A stress risk assessment is simply a careful examination of what in a workplace could cause staff to suffer from work-related stress. This is so that you can weigh up whether you have done enough, or should do more to prevent harm.
Under the Health and Safety at Work etc Act 1974 employers have a general duty to ensure, so far as is reasonably practicable, the health of their employees at work. This includes taking steps to make sure they do not suffer stress-related illness as a result of their work.
Employers also have a specific duty under the Management of Health and Safety at Work Regulations 1999. They must undertake risk assessments that seek to identify, and eliminate or reduce, risks to their employees’ health, safety and welfare. Stress is one of the risks to health, safety and welfare that must be assessed.
Risk assessments must be reviewed periodically. This should be whenever there is a change to any aspect of the work activity which could significantly affect the health, safety, or wellbeing of employees. They should also be reviewed under any other circumstances where the existing risk assessment is thought to be no longer valid. The regular period of review should be decided locally. This will depend on the level of risk and how susceptible to change the activity is. This includes a stress risk assessment.
Hazard Identification – Factors to be considered
When considering the likelihood that a work-activity could result in employees becoming stressed, it is necessary to first identify the potential hazards. The section below includes the factors identified by the Health & Safety Executive (HSE) as being most significant contributors to workplace stress. Also a list of eight factors – external factors that can impact on individual ability to cope with work pressures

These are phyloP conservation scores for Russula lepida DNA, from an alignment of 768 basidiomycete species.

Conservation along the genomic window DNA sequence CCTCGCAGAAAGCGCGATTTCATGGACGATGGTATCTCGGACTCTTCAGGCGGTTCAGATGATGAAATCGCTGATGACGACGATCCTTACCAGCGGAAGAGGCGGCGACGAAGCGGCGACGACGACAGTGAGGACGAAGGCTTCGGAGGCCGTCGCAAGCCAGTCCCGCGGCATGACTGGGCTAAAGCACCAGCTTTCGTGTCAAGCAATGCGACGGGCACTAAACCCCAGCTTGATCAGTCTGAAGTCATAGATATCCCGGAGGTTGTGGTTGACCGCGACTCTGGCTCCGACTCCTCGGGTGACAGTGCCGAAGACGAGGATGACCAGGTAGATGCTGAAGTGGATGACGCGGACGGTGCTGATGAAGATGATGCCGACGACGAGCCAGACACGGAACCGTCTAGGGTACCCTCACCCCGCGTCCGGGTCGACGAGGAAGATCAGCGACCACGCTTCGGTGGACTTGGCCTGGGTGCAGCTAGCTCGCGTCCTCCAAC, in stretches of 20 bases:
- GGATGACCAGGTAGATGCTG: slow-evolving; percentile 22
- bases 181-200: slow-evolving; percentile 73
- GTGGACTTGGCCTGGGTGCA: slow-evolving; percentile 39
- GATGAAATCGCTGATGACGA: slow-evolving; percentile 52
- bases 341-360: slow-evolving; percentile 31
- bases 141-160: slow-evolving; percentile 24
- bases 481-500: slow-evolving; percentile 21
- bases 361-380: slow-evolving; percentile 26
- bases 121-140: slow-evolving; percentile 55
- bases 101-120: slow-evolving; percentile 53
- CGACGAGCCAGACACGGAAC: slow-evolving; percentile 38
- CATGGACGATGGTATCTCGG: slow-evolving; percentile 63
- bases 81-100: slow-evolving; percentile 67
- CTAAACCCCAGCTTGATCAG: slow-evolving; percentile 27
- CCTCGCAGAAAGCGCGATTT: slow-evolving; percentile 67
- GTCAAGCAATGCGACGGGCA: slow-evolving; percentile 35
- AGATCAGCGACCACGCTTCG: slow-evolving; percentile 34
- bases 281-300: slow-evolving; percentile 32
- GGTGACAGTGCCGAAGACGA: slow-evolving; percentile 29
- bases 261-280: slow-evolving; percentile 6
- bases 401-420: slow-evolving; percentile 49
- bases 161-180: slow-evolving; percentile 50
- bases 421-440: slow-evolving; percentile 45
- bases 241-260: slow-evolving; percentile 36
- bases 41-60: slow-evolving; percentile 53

1. Demands – High volume of work, competing priorities, unrealistic deadlines, intense periods of activity, requirement for very fast work. Also expectation of very long hours, high pressured environment.
2. Control Level over pattern of work and breaks, inability to decide on work speed, priorities, access to flexible working.
3. Role Clarity – understanding of role itself; how to carry it out; how it relates to immediate team and the wider organisation’s strategic plans.
4. Relationships – Inter-relationships with work colleagues, staff, and manager(s); bullying; harassment; conflict; unkind behaviour.
5. Support in dealing with work difficulties, accessibility, constructive feedback, praise for good work, encouragement.
6. Support from Colleagues – Support/assistance in dealing with work difficulties, respect.
7. Change Communication, consultation, and management of change.
8. External Factors – Mental health, other serious ill health, bereavement, dependant illness.
Required Actions and Prioritisation
Ideally, when considering risk assessment, the goal should be to remove the hazard. In relation to work-related stress, this may only be possible in a limited number of situations. The standard adopted in law when considering the cost, both financial and operational, of implementing a control measure is reasonable practicability. The next best measure is either to reduce the hazard, or the likelihood of it causing harm, through various control mechanisms.
When determining the specific required actions, consider the gaps you found when looking at existing control measures. Also consider whether equivalent measures could be implemented in the relevant work area.
Always consult with the affected staff for their contribution to ideas that might help resolve the difficulties. Consequently, this can either remove the hazard or reduce the level of risk.
It is important to appreciate that whilst some control measures help to reduce or prevent stress, others serve only to support employees who are already experiencing stress. Whilst, in time, these support mechanisms may assist those employees in recovering from this episode of stress, and even avoiding future episodes, the employee has already experienced harm. This in no way invalidates such measures which are widely recognised as not only valuable but also an expected facility for staff of responsible employers. However, provision of support services is generally perceived by the regulatory bodies as the minimum standard an employer can adopt to manage workplace stress.
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